Kenya’s Chief Justice Martha Koome, who made her career protecting dissidents and last year’s court thwarted constitutional reforms sought by the president who selected her, is no pushover in a nation formerly infamous for political involvement in the judiciary.
Koome, a lawyer with 34 years of expertise, got her to start defending political prisoners like Odinga during his 1980s and 1990s demonstrations against government brutality.
Faith in the courts helps keep demonstrators off the streets in Kisumu, Odinga’s stronghold.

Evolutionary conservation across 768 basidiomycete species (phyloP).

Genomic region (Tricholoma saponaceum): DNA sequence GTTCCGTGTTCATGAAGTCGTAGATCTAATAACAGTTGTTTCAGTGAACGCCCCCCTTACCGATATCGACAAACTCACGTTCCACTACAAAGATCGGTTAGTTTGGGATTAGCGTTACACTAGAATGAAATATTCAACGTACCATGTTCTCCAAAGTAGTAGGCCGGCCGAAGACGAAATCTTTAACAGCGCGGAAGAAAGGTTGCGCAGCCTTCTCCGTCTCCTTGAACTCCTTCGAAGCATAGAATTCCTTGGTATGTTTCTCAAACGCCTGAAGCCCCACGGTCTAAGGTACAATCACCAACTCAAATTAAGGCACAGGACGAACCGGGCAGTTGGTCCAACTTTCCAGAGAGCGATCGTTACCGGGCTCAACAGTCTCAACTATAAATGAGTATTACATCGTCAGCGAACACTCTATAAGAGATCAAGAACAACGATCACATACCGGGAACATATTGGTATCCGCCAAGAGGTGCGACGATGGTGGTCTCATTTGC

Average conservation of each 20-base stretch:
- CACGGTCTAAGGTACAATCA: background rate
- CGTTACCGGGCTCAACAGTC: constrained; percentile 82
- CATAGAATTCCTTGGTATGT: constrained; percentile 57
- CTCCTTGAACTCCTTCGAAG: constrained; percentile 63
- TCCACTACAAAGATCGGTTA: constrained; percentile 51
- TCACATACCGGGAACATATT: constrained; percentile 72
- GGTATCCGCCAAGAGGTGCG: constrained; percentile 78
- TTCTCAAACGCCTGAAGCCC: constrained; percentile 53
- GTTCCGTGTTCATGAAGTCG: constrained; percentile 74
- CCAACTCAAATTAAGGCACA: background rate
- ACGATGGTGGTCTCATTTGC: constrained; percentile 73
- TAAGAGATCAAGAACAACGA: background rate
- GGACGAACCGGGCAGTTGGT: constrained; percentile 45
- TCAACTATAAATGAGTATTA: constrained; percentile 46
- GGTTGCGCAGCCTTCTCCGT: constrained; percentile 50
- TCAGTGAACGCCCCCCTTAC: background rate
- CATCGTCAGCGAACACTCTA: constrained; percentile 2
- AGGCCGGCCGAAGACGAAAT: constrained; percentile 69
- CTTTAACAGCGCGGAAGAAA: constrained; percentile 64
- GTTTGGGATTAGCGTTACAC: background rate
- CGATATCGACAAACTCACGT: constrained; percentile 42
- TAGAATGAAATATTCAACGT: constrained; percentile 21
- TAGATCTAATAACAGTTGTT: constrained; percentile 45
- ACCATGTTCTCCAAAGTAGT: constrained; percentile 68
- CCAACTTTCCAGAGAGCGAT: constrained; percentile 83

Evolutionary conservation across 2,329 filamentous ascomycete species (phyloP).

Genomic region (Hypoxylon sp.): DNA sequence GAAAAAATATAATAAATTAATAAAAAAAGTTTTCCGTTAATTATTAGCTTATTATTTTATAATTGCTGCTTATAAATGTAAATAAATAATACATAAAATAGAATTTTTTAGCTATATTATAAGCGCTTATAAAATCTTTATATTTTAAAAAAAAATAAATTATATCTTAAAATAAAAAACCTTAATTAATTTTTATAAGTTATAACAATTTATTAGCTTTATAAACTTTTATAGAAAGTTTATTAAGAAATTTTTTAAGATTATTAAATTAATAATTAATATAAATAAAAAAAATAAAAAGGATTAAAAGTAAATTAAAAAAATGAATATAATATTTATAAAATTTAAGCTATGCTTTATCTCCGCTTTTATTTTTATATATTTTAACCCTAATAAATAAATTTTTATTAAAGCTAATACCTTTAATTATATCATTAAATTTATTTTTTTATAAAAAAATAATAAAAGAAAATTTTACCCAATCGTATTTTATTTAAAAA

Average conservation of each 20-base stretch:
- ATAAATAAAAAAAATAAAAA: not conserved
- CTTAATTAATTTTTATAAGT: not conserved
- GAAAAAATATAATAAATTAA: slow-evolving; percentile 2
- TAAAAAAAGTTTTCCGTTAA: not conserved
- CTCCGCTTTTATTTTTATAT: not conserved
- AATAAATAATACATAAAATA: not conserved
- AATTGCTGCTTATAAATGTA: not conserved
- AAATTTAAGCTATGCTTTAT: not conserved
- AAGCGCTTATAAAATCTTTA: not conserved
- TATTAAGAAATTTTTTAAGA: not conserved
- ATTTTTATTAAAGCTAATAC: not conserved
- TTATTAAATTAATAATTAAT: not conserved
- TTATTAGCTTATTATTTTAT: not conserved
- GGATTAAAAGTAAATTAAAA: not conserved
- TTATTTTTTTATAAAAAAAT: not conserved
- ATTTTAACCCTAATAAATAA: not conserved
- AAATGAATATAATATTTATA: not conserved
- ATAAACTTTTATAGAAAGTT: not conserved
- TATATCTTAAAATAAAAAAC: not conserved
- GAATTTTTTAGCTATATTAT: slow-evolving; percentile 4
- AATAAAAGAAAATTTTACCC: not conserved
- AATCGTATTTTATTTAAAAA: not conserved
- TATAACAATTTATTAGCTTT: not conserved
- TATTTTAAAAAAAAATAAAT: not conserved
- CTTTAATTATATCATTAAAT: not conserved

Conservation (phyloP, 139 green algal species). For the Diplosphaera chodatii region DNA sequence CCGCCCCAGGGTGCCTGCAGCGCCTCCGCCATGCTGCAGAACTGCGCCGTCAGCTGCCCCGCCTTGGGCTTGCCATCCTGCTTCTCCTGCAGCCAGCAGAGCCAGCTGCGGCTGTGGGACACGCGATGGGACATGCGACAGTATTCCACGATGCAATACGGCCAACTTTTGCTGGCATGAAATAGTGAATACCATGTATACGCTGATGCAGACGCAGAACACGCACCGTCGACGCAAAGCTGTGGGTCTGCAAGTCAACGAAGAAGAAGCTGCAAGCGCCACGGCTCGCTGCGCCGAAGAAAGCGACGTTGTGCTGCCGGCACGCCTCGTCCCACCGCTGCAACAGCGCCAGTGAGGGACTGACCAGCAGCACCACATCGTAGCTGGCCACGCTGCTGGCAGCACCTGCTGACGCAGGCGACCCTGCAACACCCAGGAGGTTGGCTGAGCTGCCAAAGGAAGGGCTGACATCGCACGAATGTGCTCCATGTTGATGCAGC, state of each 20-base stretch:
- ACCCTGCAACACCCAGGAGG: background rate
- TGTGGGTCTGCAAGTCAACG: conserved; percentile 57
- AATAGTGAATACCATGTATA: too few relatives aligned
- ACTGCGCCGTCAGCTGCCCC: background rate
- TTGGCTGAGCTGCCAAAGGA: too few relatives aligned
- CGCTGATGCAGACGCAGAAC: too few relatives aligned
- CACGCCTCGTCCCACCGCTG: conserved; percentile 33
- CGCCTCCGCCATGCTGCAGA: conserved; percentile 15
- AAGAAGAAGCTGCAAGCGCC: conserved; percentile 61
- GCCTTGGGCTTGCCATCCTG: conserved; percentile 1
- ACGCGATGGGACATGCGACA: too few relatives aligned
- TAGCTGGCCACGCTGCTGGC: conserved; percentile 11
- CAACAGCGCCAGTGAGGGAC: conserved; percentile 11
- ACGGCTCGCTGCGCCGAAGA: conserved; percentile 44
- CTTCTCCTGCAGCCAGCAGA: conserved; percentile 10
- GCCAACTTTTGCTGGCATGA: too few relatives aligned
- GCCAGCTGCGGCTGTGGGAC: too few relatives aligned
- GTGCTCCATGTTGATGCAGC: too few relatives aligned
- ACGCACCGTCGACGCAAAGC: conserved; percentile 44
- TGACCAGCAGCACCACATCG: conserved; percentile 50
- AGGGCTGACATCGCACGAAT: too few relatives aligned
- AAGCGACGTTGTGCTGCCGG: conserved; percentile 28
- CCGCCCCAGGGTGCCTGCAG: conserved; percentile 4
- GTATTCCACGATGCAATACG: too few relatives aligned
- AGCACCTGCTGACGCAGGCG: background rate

“Courts appeared to be under government control many years ago. However, modern courts have shown to be more independent, “added Meshack Nyamema, a carpenter.
With her nomination as the first female head of any Kenyan government body, Koome, 62, has already created history. She frequently talks about her liberal social ideas and Christian faith.
Koome co-founded and served as chair of the Federation of Women Lawyers. She was one of 18 children born into a polygamous family of subsistence farmers. It advocates for women’s rights, provides free legal assistance to low-income women, and helped draft the historic 2010 constitution that gave women new rights.